In a study on the exclusion of British Asians in the football industry, Kilvington (2016) found that these capitals function as a form of social influence which guides participators towards the social conditions adjusted to their properties, and towards the systems which suit the occupants of that position. Thus, to participate in the sport, British Asians had limited options but to build their own structures (Kilvington 2019). They decided to take these developments to protect themselves from racial abuse or discrimination while still participating in the sport (Kilvington 2019). For instance, they came up with the Asian Premier League (APL), previously known as the Asian Football League (AFL), and were later merged with the mainstream East London Football League (Bush et al. 2017).
Although the all-Asian leagues were built as short term solutions to prevent or avoid racial discrimination, all-Asian league teams and competitions were being played outside the radar of recruiters (Fletcher and Walle 2015). Therefore, they have been faced with prolonged exclusion. There are diverse reasons concerning why talent identification systems, mostly built on networks of white knowledge, have categorically and consistently overlooked all-Asian football spaces (Fletcher and Walle 2015). Usually, professional clubs tend to recruit their players from a small selection of established inexperienced leagues and unusually extend their views or observations beyond such associations (Fletcher and Walle 2015). Secondly, amateur leagues are considered to constitute low standards of football. The third reason is that most all-Asian leagues are believed to be adult-dominated and that their players are past the golden age of learning (Fletcher and Walle 2015).
In his study on the actions the Football Association should take to reform the British Asian Football, Kilvington (2019) adopted a CRT viewpoint as its five principles help researchers narrow on the all-encompassing web of the race to facilitate the understanding of discrimination or inequality. He suggested that this system can be useful in investigating the racism in society; racism has adversely limited the proportion of Asian football players joining the premier league. He concentrated on British Asian views and opinions to highlight and analyse the racisms that exist or that are faced be players within player recruitment. The oral statements of some of the players show that they are regularly overlooked and culturally and are physically stereotyped among recruiters.
The idea that they have been two or three times better than other individuals on the pitch was commonly encountered and felt by many British Asian football players (Saeed and Kilvington 2011). British Asian scouts and coaches revealed their belief that most of the players were still being unfairly judged. The couches also said that in most cases, the player is stereotyped, one participant suggested that players from South Asian heritage are still considered a gamble amongst goalkeepers (Saeed and Kilvington 2011; Panton 2020). Although it is very hard to prove and challenge this invisible, hidden, and embedded racism yet, Kilvington (2019) concluded his study by suggesting several reform strategies to battle these inequalities.
Despite football association attempts to improve and protect its meritocratic ideological myth, racism has been experienced and encountered by most of the British Asian football players and communities as a whole (Burdsey & Randhawa 2012). Most of the players have been discriminated against and prevented from recruitment in the premier league; a one size fits all approach to the British Asian players' exclusion is ill-advised (Burdsey and Randhawa 2012). There have been several studies that have devoted significant awareness of the differences or challenges associated with British Asian groups across generational, geographical, cultural, and religious lines. By applying a triangulation of methods, Ratna (2014) research identified the differences and similarities that exist between British Asian football communities residing in Leicester, London, and Bradford. Unfortunately, most of these communities had faced related experiences, including overt racism (Ratna 2014).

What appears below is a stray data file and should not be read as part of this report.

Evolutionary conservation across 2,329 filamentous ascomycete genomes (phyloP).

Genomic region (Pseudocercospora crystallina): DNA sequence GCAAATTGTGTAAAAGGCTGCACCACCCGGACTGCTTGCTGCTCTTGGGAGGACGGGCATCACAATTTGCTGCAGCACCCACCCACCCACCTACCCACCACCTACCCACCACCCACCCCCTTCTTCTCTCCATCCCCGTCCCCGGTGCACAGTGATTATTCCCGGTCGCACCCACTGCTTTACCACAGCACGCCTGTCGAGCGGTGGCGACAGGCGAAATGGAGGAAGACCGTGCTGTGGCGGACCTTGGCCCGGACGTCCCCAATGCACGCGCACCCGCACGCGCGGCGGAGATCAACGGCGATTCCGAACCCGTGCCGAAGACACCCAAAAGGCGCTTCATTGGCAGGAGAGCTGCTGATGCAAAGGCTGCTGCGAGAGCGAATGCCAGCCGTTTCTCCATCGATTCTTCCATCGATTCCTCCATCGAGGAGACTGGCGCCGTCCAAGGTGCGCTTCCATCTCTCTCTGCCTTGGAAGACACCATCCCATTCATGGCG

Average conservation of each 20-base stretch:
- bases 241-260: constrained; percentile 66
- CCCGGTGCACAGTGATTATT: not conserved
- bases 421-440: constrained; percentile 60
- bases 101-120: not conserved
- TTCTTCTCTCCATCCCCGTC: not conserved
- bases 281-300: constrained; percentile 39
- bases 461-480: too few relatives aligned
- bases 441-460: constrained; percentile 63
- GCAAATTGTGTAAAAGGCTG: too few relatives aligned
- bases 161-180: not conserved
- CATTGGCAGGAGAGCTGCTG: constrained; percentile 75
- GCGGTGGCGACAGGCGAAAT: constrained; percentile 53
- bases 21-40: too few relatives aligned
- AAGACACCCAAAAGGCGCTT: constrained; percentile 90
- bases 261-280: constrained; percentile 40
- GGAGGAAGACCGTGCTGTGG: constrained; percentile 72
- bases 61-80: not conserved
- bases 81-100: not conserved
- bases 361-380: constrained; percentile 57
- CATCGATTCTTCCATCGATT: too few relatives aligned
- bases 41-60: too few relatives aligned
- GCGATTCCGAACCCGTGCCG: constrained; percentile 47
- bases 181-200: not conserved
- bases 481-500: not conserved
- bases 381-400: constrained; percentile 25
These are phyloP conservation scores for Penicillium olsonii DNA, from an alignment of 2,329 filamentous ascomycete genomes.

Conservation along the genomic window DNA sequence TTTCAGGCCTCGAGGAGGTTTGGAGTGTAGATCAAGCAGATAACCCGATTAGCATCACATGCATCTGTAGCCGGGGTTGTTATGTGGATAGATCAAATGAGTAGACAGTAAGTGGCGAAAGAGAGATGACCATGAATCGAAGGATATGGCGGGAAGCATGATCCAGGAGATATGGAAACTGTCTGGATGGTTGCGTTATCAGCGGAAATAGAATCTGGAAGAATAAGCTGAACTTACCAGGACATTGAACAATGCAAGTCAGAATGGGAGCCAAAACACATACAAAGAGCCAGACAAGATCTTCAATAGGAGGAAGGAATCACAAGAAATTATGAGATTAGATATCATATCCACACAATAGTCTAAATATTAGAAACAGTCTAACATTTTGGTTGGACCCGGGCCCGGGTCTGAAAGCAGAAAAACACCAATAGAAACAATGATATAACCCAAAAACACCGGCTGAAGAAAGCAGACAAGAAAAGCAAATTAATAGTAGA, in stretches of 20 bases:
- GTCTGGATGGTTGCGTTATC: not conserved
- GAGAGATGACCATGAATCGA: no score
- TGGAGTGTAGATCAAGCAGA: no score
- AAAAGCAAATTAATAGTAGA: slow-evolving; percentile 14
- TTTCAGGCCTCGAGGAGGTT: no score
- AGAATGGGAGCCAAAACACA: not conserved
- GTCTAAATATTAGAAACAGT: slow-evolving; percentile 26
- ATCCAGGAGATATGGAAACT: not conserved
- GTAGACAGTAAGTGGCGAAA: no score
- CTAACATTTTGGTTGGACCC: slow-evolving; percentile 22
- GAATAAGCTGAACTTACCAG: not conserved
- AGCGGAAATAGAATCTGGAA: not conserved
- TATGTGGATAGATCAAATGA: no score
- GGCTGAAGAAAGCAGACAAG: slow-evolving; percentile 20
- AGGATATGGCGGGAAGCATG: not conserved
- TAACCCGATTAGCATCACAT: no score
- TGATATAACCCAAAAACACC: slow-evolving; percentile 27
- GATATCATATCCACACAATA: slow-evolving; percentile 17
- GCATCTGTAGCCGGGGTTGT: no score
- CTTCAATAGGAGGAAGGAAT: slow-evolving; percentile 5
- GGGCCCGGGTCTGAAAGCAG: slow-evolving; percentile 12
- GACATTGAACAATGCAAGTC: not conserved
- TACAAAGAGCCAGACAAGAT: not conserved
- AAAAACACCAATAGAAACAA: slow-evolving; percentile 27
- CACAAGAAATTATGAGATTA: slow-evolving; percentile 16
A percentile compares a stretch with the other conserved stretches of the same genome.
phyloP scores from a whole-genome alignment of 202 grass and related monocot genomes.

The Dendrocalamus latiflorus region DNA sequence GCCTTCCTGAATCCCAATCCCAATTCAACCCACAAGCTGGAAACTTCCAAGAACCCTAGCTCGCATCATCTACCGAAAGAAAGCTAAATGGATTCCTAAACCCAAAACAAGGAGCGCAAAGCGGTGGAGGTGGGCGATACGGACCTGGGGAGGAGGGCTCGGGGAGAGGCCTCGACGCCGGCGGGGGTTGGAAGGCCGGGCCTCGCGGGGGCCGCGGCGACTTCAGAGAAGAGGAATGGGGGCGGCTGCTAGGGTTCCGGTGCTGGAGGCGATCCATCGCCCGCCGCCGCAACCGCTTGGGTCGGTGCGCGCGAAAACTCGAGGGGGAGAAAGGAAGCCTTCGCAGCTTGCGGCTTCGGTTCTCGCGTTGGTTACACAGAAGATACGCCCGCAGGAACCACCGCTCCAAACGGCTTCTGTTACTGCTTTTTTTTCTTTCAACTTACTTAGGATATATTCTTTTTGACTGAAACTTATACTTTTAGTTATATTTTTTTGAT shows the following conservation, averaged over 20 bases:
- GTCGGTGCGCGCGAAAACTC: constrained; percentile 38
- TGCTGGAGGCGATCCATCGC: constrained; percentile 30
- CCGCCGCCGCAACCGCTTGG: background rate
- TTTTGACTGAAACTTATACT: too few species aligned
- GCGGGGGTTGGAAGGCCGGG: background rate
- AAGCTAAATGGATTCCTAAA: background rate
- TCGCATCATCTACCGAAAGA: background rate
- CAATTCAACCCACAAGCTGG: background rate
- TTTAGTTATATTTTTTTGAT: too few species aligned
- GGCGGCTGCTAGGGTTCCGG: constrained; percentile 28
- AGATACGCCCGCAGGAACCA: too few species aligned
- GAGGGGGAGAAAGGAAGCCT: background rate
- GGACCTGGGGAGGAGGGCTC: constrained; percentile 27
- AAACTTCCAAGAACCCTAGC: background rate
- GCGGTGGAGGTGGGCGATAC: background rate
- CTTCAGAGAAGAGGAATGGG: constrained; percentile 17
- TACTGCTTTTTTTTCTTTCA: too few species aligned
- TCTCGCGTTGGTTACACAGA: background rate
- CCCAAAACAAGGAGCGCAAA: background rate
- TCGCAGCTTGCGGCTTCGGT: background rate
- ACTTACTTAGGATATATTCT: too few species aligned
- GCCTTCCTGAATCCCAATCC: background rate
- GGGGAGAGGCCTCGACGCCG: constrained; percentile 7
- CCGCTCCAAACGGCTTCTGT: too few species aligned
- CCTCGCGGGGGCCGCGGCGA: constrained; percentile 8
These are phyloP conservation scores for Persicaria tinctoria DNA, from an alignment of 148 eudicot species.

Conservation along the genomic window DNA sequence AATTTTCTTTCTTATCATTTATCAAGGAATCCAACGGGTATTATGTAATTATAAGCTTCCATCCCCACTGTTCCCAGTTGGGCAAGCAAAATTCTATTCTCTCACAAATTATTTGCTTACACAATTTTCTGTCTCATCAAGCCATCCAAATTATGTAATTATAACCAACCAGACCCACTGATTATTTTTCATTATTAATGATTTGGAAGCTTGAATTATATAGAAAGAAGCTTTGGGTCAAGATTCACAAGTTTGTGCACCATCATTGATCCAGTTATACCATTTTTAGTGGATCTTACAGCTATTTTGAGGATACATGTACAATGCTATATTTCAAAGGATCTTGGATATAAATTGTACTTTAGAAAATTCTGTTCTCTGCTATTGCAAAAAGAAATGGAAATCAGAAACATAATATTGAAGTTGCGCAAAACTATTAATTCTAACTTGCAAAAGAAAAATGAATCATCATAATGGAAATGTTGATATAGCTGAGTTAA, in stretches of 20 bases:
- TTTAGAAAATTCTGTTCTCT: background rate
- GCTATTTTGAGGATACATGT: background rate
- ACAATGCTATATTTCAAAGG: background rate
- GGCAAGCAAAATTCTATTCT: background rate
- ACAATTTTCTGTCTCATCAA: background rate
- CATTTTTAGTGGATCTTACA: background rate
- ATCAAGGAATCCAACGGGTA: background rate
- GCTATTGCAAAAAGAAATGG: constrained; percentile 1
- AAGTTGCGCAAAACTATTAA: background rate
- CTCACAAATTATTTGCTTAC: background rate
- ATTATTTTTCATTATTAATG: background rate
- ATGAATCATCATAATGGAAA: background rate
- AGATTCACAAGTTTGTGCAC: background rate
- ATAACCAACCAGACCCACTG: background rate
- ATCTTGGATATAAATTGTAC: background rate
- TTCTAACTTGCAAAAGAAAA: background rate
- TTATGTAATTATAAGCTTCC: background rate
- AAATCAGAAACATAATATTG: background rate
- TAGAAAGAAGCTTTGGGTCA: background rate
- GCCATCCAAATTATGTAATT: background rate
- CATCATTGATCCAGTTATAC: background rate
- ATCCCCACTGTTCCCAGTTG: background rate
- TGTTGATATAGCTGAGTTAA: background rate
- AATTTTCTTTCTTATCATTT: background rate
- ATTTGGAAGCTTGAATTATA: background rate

However, it was discovered that Leicester's all-Asian football clubs were prominently better developed at the youth level as compared to those in Bradford (Kilvington 2019). Henceforth, studies, and recommendations put forward should address these differences and complexities (Turksoy 2019). The reform policies must not essentialist or homogenize the singular Asian football player experience. Several debates and academic investigations have resulted in a relatively large and comprehensive body of work on the British Asian soccer exclusion (Burdsey and Randhawa 2012). Yet, the research is male-dominated as few scholars have critically explored the Economic, Political, Social factors that limit the proportion of Asian footballers in Premier Kilvington (2019).
Although some researchers are claiming that overt racism is a more significant problem within the northern England and Midlands, as opposed to Football in London, many other factors limit the advancement of British Asian Football in England as a whole (Ratna 2011). The grassroots clubs have inadequate funds and resources to help in training; this has been one of the reasons as to why All-Asian clubs luck professional or skilled players (Ratna 2011). Racist practices have limited the talent identification process; professional clubs continue to ignore British Asian football talent (Seiberth et al. 2019). There has been a lack of opportunities at the grassroots youth level within predominantly British Asian environments, particularly across northern England. Many 'all-Asian' clubs were established in Leicester in the 1960s and 1970s; this has seen Leicester decades ahead of Bradford. Bradford is catching up, and clubs like Bradford Horton Sports and Shapla FC have recently begun, providing much need youth preparation for aspiring players.